On Saturday July 25, 2015 – I have received the Asus Memo Pad 7 to replace the Alcatel Pop 7 when the screen cracked. The tablet is to function as a secondary tablet which is intended to remain mostly home, and suit for some of the secondary application roles that the Pop 7 did. One exception will be music playing which an iPod Shuffle was acquired as a dedicated day time player. The tablet has an Intel Atom Dual Core 1.2Ghz CPU, 1GB of memory, 16GB storage with a micro-SD card support (64GB). The tablet has Wifi-N, and Miracast. There is a .2MP (VGA) front camera, and a 2MP rear camera. There is an headphone jack, micro-USB, power, and volume. The OS is Android 4.4.2 with Zen UI.
I bought the HP Stream 7 for a couple of reasons. First, my primary PC is failing. The keyboard doesn’t work properly, and sound has been shot. With this in mind, I can only assume the system board (where everything is) will eventually go. This forced me to make my primary PC which is a notebook homebound. However, I never bought a notebook because that is what the cool kids are doing these days, I bought a notebook so I could be productive not only at home, but away.
In reviewing the HP Stream 7 to see if it would be worth the price, the biggest attraction was the price at $85 for a full Windows 8.1 system. Even though there is only a 7” screen – the system should at least be able to perform when away. However, I will continue to use the “homebound” PC for work done at home. The Stream 7 has an Intel Atom 1.3Ghz Quad Core CPU. This will handle basic tasks well enough, but don’t expect this to be a performer. There is 1GB of memory, and a 7” 1280×800 IPS display. Storage is 32GB of integrated Solid State Flash with a micro-SD card support for 64GB. The tablet has a 3000mAh battery, integrated mic/speaker combo jack along with an integrated mono-speaker, and micro USB which is for charging or connection to accessories. The front camera is .3MP (VGA) and a 2MP rear camera. There is Bluetooth and Wifi-N support with Miracast, but no cellular connectivity. For new purchases, there is a 1 year Microsoft Office 365 subscription which includes 60 minutes of Skype per month. Along with the purchase, I also acquired a Class 10 64GB micro-SD card which will hold content.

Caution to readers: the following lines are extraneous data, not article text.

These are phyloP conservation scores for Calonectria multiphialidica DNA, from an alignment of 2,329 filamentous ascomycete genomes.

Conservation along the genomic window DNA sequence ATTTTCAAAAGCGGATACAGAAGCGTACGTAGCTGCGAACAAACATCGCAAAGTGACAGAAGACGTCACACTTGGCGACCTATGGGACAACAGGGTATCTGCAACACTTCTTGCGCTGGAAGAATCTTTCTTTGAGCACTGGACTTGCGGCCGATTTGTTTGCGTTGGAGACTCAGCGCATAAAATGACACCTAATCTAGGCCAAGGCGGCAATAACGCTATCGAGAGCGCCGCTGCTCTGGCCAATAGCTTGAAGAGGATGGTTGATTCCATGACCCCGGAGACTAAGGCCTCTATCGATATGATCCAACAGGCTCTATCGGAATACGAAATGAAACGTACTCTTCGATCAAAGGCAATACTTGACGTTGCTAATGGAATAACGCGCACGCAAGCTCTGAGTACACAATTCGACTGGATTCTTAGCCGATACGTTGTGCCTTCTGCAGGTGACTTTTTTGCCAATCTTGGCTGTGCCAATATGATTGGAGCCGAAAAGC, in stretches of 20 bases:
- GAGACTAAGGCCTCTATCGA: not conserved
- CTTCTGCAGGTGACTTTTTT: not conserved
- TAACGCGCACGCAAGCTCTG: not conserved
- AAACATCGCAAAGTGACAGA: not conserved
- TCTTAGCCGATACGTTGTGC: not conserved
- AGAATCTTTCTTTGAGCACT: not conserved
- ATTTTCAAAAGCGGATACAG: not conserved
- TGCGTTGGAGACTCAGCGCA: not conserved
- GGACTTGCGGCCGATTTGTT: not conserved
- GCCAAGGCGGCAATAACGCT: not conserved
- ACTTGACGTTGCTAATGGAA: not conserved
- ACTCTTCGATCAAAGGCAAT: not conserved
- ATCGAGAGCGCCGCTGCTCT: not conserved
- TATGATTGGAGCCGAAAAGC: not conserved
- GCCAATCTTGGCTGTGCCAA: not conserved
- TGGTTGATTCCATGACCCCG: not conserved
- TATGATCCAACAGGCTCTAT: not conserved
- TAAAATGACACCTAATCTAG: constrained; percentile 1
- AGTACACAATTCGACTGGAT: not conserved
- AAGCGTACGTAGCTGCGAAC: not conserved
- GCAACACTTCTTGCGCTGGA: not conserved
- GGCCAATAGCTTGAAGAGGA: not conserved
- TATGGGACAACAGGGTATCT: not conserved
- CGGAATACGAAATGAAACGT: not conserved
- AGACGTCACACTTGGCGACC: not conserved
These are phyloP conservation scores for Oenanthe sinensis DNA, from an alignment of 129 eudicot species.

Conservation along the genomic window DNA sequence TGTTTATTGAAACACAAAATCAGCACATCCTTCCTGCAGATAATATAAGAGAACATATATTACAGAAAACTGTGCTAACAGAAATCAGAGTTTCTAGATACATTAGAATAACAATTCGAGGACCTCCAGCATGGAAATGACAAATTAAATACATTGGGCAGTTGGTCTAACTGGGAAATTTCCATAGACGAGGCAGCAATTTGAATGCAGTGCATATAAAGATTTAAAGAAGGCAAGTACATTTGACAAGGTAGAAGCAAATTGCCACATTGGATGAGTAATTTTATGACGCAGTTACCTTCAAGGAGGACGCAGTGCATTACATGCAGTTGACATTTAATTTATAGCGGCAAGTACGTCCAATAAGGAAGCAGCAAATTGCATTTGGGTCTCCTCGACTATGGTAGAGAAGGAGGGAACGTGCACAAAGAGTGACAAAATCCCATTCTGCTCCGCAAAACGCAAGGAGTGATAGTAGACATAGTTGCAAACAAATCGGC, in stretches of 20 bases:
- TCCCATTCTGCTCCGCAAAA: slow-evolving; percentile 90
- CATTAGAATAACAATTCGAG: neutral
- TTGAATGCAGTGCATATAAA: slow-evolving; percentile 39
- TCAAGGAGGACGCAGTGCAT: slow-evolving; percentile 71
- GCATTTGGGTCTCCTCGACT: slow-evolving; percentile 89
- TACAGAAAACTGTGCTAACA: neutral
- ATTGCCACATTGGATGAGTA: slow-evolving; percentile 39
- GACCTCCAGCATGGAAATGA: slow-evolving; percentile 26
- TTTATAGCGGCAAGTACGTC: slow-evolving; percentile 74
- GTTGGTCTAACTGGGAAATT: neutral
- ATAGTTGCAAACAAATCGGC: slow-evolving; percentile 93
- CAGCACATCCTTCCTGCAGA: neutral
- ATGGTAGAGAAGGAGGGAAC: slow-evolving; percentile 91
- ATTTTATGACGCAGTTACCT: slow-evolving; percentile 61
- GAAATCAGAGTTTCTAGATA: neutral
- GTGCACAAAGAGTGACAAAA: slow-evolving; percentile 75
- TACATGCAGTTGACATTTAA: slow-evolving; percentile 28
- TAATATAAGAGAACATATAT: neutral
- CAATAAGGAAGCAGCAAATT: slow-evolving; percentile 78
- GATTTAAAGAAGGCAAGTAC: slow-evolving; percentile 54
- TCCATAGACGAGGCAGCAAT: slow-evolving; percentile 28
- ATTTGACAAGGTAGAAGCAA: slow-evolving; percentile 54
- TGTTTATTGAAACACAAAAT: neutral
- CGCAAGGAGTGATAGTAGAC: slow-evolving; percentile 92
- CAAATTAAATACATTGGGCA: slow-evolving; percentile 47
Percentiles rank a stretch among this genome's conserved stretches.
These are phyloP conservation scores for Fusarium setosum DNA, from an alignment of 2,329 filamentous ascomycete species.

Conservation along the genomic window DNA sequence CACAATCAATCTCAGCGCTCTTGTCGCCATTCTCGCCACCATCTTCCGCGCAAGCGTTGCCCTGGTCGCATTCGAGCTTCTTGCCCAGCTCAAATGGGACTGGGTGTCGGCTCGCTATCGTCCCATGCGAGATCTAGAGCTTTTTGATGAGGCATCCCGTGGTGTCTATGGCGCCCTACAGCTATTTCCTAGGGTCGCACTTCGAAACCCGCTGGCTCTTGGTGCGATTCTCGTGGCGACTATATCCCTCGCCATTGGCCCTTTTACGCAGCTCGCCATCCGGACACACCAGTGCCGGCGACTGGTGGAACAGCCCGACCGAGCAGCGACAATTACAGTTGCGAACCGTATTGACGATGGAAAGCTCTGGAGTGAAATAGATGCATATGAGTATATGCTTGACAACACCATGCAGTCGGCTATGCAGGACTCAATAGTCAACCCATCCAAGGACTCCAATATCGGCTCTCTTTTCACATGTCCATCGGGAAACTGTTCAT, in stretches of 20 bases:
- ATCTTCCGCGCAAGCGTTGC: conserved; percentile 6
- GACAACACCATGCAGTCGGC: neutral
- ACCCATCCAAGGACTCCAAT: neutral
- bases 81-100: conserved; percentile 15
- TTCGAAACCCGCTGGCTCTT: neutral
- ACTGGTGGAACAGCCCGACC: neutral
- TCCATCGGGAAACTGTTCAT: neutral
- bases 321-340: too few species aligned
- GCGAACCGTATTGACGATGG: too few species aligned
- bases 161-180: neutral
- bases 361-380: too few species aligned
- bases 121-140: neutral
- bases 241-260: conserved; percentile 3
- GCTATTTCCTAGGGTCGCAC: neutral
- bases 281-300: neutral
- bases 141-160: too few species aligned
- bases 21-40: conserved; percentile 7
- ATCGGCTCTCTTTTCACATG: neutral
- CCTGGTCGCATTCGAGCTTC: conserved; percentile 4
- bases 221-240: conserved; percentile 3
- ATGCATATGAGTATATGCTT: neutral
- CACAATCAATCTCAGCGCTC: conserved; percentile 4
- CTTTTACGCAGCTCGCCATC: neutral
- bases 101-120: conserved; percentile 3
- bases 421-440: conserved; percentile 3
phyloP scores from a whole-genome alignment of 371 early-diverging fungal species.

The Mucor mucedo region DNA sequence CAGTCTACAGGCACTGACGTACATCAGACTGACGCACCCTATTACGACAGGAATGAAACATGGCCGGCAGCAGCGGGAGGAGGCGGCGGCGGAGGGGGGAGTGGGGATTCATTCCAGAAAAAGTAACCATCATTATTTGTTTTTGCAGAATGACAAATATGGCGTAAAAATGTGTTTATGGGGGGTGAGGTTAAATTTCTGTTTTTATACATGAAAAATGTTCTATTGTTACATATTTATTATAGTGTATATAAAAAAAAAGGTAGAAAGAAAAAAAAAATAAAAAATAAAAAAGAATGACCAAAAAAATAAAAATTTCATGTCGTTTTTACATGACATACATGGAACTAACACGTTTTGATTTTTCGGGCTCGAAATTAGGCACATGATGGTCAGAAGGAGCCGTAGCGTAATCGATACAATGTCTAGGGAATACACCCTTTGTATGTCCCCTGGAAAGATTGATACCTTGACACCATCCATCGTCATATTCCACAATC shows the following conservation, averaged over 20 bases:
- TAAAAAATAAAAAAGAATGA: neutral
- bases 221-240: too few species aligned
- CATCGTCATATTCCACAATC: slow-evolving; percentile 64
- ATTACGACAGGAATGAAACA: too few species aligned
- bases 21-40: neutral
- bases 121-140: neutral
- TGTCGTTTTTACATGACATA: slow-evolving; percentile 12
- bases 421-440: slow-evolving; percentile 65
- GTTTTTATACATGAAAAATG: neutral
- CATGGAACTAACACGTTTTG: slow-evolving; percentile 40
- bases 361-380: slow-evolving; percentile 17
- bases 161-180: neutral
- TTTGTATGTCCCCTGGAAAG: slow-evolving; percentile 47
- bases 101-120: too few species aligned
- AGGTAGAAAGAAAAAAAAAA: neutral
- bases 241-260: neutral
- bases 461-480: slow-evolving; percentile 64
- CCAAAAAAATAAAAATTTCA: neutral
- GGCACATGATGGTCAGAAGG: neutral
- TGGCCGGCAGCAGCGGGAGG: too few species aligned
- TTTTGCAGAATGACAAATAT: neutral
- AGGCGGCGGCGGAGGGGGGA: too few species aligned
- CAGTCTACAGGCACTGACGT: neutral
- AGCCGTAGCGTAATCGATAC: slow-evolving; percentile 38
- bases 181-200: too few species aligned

It’s been more than a month since I had this phone, and I bought it to try to reduce my current phone bill once my EIPs (Easy Installment Payments) was paid off. The reason for this purchase is the phone is Dual SIM (capable of supporting 2 SIM cards at one time). The idea would have been to use T-Mobile’s free 200MB data plan and a cheap or free voice plan with another company. I would have used a SIP client to make my phone a home phone as well. Good News and Bad News.
Good News is the concept works. The bad news is the phone is too under powered to be fully functional. The reason is again – I would want a SIP client to run to always provide a “Home Phone” line when I am in a Wifi Network. Having a Lifeline subsidized phone plan would have meant just 100 – 250 minutes per month, and less important calls (such as unknown callers) shouldn’t eat my cellular minutes. However, while testing this – the phone locked up too many times through the Acrobits Softphone which is the best and maybe the only SIP client worth mentioning for Android.
The phone at time of writing this is $75 through Amazon, and there is an Amazon Prime option for shipping. This makes the phone affordable and actually competing with the price of a good basic phone. The OS is not the most up to date, but if Blu Products (the OEM) was to update the phone with Android M, then there could be a chance this phone might actually be able to do the ideal situation. The phone supports micro-SD card which is always a good thing. And with dual SIM, one SIM could be data while another is for voice. Another option is to where you would have a “work” and a “personal” phone – this could solve that.
Yes, I know that this is a low budget phone, but I am disappointed with the 512MB size. This should never be in phones nowadays as almost every application demands that much or more. Simply put, building a phone with that little memory is begging to have a bad experience with the customer. Yes, I know they need to cut corners – but you should find somewhere else. The phone has a front side camera. Maybe remove that so you can have 1GB of memory. Yes, the teenie boppers who want to show themselves making duck faces won’t find this cool – but your market probably isn’t that.
I am disappoited about the fact that the phone does not support all five GSM-3G bands. This is like saying only certain people should have 3G. I can almost accept that with LTE since every country seems to have 5 different bands, but this is not the case for GSM-3G. And while we are at, Blu – HSPA is NOT 4G. Please stop lying to perspective customers. Thank you.
Say it with me – top mount USB charging. This is ridiculous, and is more of an inconvenience to the user than saying “Look at me, I am different”. Capacitive buttons are also Ugly. Let’s move to On-Screen buttons please. The speaker is a little tin sounding – but I am OK with that as this is a sub-$100 phone.